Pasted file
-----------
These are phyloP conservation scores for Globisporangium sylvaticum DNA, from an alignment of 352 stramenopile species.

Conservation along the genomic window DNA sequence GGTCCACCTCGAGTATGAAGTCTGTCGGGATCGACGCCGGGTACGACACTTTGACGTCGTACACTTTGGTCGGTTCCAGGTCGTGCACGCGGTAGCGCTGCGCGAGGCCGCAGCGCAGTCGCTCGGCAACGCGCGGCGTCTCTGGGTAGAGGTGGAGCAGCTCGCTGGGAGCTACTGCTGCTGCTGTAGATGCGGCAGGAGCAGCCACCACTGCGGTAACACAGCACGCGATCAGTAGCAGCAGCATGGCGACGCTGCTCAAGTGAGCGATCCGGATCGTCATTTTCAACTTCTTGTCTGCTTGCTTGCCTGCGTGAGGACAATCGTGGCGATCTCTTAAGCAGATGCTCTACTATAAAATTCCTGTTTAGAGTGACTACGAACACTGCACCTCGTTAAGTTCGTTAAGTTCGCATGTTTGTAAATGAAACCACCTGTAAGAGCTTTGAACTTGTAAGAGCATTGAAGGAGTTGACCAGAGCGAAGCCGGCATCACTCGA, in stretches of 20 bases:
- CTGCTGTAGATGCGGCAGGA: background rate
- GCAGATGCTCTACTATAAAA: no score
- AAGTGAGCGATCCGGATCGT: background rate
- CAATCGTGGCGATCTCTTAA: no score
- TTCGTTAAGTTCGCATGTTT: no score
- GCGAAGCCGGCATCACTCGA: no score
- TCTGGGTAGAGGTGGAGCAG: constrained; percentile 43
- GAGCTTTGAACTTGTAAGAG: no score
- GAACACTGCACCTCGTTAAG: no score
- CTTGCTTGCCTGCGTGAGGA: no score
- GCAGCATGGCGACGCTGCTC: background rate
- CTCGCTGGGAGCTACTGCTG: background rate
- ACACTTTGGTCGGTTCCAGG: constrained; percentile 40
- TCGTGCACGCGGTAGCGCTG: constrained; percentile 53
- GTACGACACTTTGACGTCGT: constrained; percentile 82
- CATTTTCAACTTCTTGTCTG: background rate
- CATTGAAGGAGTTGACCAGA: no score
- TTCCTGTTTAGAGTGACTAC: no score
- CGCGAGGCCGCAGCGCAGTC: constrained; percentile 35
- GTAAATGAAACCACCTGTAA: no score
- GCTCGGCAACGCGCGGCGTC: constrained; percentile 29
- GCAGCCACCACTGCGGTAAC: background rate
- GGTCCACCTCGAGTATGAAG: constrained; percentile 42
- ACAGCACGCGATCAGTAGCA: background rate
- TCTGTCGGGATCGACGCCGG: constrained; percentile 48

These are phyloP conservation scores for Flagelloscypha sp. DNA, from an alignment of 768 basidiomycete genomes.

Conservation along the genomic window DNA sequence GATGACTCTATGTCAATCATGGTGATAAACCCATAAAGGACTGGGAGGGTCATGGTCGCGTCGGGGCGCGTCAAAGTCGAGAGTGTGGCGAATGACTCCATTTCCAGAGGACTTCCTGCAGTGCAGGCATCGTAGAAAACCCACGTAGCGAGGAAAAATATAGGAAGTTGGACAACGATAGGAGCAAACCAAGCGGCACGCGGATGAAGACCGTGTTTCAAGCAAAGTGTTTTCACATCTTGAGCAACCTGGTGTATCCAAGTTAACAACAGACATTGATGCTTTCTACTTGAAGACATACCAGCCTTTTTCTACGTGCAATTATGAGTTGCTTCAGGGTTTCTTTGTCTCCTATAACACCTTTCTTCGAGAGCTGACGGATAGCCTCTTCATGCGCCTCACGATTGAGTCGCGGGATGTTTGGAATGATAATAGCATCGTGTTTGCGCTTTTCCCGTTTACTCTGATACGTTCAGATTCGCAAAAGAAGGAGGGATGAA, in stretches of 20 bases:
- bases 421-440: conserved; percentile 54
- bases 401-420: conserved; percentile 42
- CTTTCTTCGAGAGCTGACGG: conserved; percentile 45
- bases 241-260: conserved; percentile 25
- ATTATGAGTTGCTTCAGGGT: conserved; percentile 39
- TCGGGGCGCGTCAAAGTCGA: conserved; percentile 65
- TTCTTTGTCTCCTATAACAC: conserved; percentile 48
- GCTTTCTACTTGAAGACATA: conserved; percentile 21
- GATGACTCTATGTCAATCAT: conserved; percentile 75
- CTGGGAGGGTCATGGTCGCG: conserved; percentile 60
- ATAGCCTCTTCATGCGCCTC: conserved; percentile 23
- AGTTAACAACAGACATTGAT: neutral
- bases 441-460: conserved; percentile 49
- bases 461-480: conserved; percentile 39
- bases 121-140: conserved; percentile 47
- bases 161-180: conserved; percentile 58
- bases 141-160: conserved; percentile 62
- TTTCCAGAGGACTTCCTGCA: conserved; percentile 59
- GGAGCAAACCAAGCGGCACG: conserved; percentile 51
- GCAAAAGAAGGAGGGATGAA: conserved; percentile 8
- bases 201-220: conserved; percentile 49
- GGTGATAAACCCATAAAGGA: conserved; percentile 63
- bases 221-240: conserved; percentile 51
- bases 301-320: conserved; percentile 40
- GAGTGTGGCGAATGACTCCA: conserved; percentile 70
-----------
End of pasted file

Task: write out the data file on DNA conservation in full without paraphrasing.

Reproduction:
These are phyloP conservation scores for Globisporangium sylvaticum DNA, from an alignment of 352 stramenopile species.

Conservation along the genomic window DNA sequence GGTCCACCTCGAGTATGAAGTCTGTCGGGATCGACGCCGGGTACGACACTTTGACGTCGTACACTTTGGTCGGTTCCAGGTCGTGCACGCGGTAGCGCTGCGCGAGGCCGCAGCGCAGTCGCTCGGCAACGCGCGGCGTCTCTGGGTAGAGGTGGAGCAGCTCGCTGGGAGCTACTGCTGCTGCTGTAGATGCGGCAGGAGCAGCCACCACTGCGGTAACACAGCACGCGATCAGTAGCAGCAGCATGGCGACGCTGCTCAAGTGAGCGATCCGGATCGTCATTTTCAACTTCTTGTCTGCTTGCTTGCCTGCGTGAGGACAATCGTGGCGATCTCTTAAGCAGATGCTCTACTATAAAATTCCTGTTTAGAGTGACTACGAACACTGCACCTCGTTAAGTTCGTTAAGTTCGCATGTTTGTAAATGAAACCACCTGTAAGAGCTTTGAACTTGTAAGAGCATTGAAGGAGTTGACCAGAGCGAAGCCGGCATCACTCGA, in stretches of 20 bases:
- CTGCTGTAGATGCGGCAGGA: background rate
- GCAGATGCTCTACTATAAAA: no score
- AAGTGAGCGATCCGGATCGT: background rate
- CAATCGTGGCGATCTCTTAA: no score
- TTCGTTAAGTTCGCATGTTT: no score
- GCGAAGCCGGCATCACTCGA: no score
- TCTGGGTAGAGGTGGAGCAG: constrained; percentile 43
- GAGCTTTGAACTTGTAAGAG: no score
- GAACACTGCACCTCGTTAAG: no score
- CTTGCTTGCCTGCGTGAGGA: no score
- GCAGCATGGCGACGCTGCTC: background rate
- CTCGCTGGGAGCTACTGCTG: background rate
- ACACTTTGGTCGGTTCCAGG: constrained; percentile 40
- TCGTGCACGCGGTAGCGCTG: constrained; percentile 53
- GTACGACACTTTGACGTCGT: constrained; percentile 82
- CATTTTCAACTTCTTGTCTG: background rate
- CATTGAAGGAGTTGACCAGA: no score
- TTCCTGTTTAGAGTGACTAC: no score
- CGCGAGGCCGCAGCGCAGTC: constrained; percentile 35
- GTAAATGAAACCACCTGTAA: no score
- GCTCGGCAACGCGCGGCGTC: constrained; percentile 29
- GCAGCCACCACTGCGGTAAC: background rate
- GGTCCACCTCGAGTATGAAG: constrained; percentile 42
- ACAGCACGCGATCAGTAGCA: background rate
- TCTGTCGGGATCGACGCCGG: constrained; percentile 48

These are phyloP conservation scores for Flagelloscypha sp. DNA, from an alignment of 768 basidiomycete genomes.

Conservation along the genomic window DNA sequence GATGACTCTATGTCAATCATGGTGATAAACCCATAAAGGACTGGGAGGGTCATGGTCGCGTCGGGGCGCGTCAAAGTCGAGAGTGTGGCGAATGACTCCATTTCCAGAGGACTTCCTGCAGTGCAGGCATCGTAGAAAACCCACGTAGCGAGGAAAAATATAGGAAGTTGGACAACGATAGGAGCAAACCAAGCGGCACGCGGATGAAGACCGTGTTTCAAGCAAAGTGTTTTCACATCTTGAGCAACCTGGTGTATCCAAGTTAACAACAGACATTGATGCTTTCTACTTGAAGACATACCAGCCTTTTTCTACGTGCAATTATGAGTTGCTTCAGGGTTTCTTTGTCTCCTATAACACCTTTCTTCGAGAGCTGACGGATAGCCTCTTCATGCGCCTCACGATTGAGTCGCGGGATGTTTGGAATGATAATAGCATCGTGTTTGCGCTTTTCCCGTTTACTCTGATACGTTCAGATTCGCAAAAGAAGGAGGGATGAA, in stretches of 20 bases:
- bases 421-440: conserved; percentile 54
- bases 401-420: conserved; percentile 42
- CTTTCTTCGAGAGCTGACGG: conserved; percentile 45
- bases 241-260: conserved; percentile 25
- ATTATGAGTTGCTTCAGGGT: conserved; percentile 39
- TCGGGGCGCGTCAAAGTCGA: conserved; percentile 65
- TTCTTTGTCTCCTATAACAC: conserved; percentile 48
- GCTTTCTACTTGAAGACATA: conserved; percentile 21
- GATGACTCTATGTCAATCAT: conserved; percentile 75
- CTGGGAGGGTCATGGTCGCG: conserved; percentile 60
- ATAGCCTCTTCATGCGCCTC: conserved; percentile 23
- AGTTAACAACAGACATTGAT: neutral
- bases 441-460: conserved; percentile 49
- bases 461-480: conserved; percentile 39
- bases 121-140: conserved; percentile 47
- bases 161-180: conserved; percentile 58
- bases 141-160: conserved; percentile 62
- TTTCCAGAGGACTTCCTGCA: conserved; percentile 59
- GGAGCAAACCAAGCGGCACG: conserved; percentile 51
- GCAAAAGAAGGAGGGATGAA: conserved; percentile 8
- bases 201-220: conserved; percentile 49
- GGTGATAAACCCATAAAGGA: conserved; percentile 63
- bases 221-240: conserved; percentile 51
- bases 301-320: conserved; percentile 40
- GAGTGTGGCGAATGACTCCA: conserved; percentile 70